- Mark Foster began to get serious about swimming aged 10
- Training could involve swimming up to 80 kilometers per week
- Foster retired from the sport for a second time in 2008
It generally just starts with being taken to the swimming pool as a kid.
I was sporty and my mum wanted to keep me busy, whether that was basketball or swimming or whatever.
But there comes a point in your life when your sport chooses you and, for me, it started to get serious when I was about 10 years old.
My mum would wake me up at 5:15 am and, I’m not going to lie, there were days I hoped she would sleep through the alarm. She never did.
I’d eat breakfast on the way to the pool and I’d do two hours training before school. “Chlorine boy” is one of the many names they gave me.
My mum never made a fuss and my older sisters never complained when weekends were taken up by swimming competitions. They got their revenge; these days they call me “golden boy.”
But there were sacrifices, for both my family and me, and that will be the same for the current crop of elite swimmers.
The one that still haunts me 25 years on is missing my sister’s wedding.
At the time, there was a competition that was offering money and we agreed as a family that I’d compete.
Looking back, did the money make much difference to my life? Maybe not but it seemed important at the time.
‘It’s hardly going down a coal mine’
As for other sacrifices, I have never looked at swimming like that.
I was 11 years old when I competed at my age group championships, winning five out of six events.
I looked at similar results in the US, China and Australia in the Swimming Times and compared myself to the fastest in the world, which was pretty cool.
And as I grew older and eventually turned professional, my morning starts, mercifully, became later — 8am, which was very manageable.
And when people talk about sacrifices, I used to go to Australia every January for a six-week training camp. It’s hardly going down a coal mine, is it?!
I didn’t know any different. Swimming was the bubble I lived in and it was all I knew.
Okay, we beat our bodies up but that was out of love and passion for the sport, for your job. I genuinely loved it.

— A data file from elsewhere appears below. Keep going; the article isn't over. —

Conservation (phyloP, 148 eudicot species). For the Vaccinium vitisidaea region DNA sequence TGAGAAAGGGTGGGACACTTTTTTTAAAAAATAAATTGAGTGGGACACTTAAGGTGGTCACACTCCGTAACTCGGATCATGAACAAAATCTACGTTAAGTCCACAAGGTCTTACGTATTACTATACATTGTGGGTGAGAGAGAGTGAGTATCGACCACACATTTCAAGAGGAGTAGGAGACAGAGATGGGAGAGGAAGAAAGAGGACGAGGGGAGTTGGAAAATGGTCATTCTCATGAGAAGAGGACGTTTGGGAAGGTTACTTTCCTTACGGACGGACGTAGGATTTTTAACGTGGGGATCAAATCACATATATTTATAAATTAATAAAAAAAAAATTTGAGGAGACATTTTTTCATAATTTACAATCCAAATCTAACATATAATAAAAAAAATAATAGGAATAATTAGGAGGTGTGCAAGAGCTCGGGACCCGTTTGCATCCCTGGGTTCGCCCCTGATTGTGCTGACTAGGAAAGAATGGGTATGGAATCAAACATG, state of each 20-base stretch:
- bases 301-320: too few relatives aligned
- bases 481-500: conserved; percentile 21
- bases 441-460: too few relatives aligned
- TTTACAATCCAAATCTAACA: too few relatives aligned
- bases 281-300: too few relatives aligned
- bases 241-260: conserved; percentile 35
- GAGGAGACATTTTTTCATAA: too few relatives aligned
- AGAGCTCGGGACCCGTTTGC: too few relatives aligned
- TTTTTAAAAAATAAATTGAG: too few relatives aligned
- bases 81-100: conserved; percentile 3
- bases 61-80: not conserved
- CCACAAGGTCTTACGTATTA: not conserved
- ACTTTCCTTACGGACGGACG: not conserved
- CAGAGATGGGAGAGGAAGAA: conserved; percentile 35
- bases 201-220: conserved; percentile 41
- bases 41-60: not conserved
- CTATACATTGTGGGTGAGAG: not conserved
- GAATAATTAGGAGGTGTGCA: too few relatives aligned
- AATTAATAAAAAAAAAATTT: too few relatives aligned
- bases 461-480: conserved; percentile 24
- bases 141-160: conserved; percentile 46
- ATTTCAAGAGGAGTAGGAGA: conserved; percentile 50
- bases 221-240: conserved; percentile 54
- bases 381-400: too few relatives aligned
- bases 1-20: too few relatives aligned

And that’s the same for swimmers today. Much has changed from the early part of my career but a lot is still the same, too.
They still work in a four-year Olympic cycle and, outside of that, there are national, European and World Championships as well as the Commonwealth Games.
And the current generation still have the same goals. Much of the day-to-day stuff remains the same and is still every bit as grueling.
When I was younger, the training I struggled with most was swimming something like 60 or 80 kilometers in a week.
I had a short attention span — I still do — so that’s why sprinting suited me. It also played to my physiological strengths.
I loved doing 25 or 50-meter sprints, then having a break before going back in.
I know long-distance swimmers think the sprinters are lazy because it looks like we’re standing around the pool talking a lot. Sure, that did happen, but in between short, intense bursts.
Training on the track with a world-class hurdler
My obsession was doing anything to get quicker.
I would run on the track. World and Olympic champion hurdler Colin Jackson trained me for a time and I would run 200 meters in 25 seconds, not dissimilar to what I was doing in the pool.
Admittedly, there’s a greater sacrifice involved in being a distance swimmer, pounding length after length of the pool — or “counting tiles,” as I used to refer to it.
I’m sure all distance swimmers would like to be sprinters but, if your body isn’t made that way, there’s not much you can do about it.
To me, all that mattered was 32 strokes in 21 seconds — that’s what my event was about.
So, I needed to get as much power as I could any way I could. But I had to balance being as strong as possible with being as light as possible.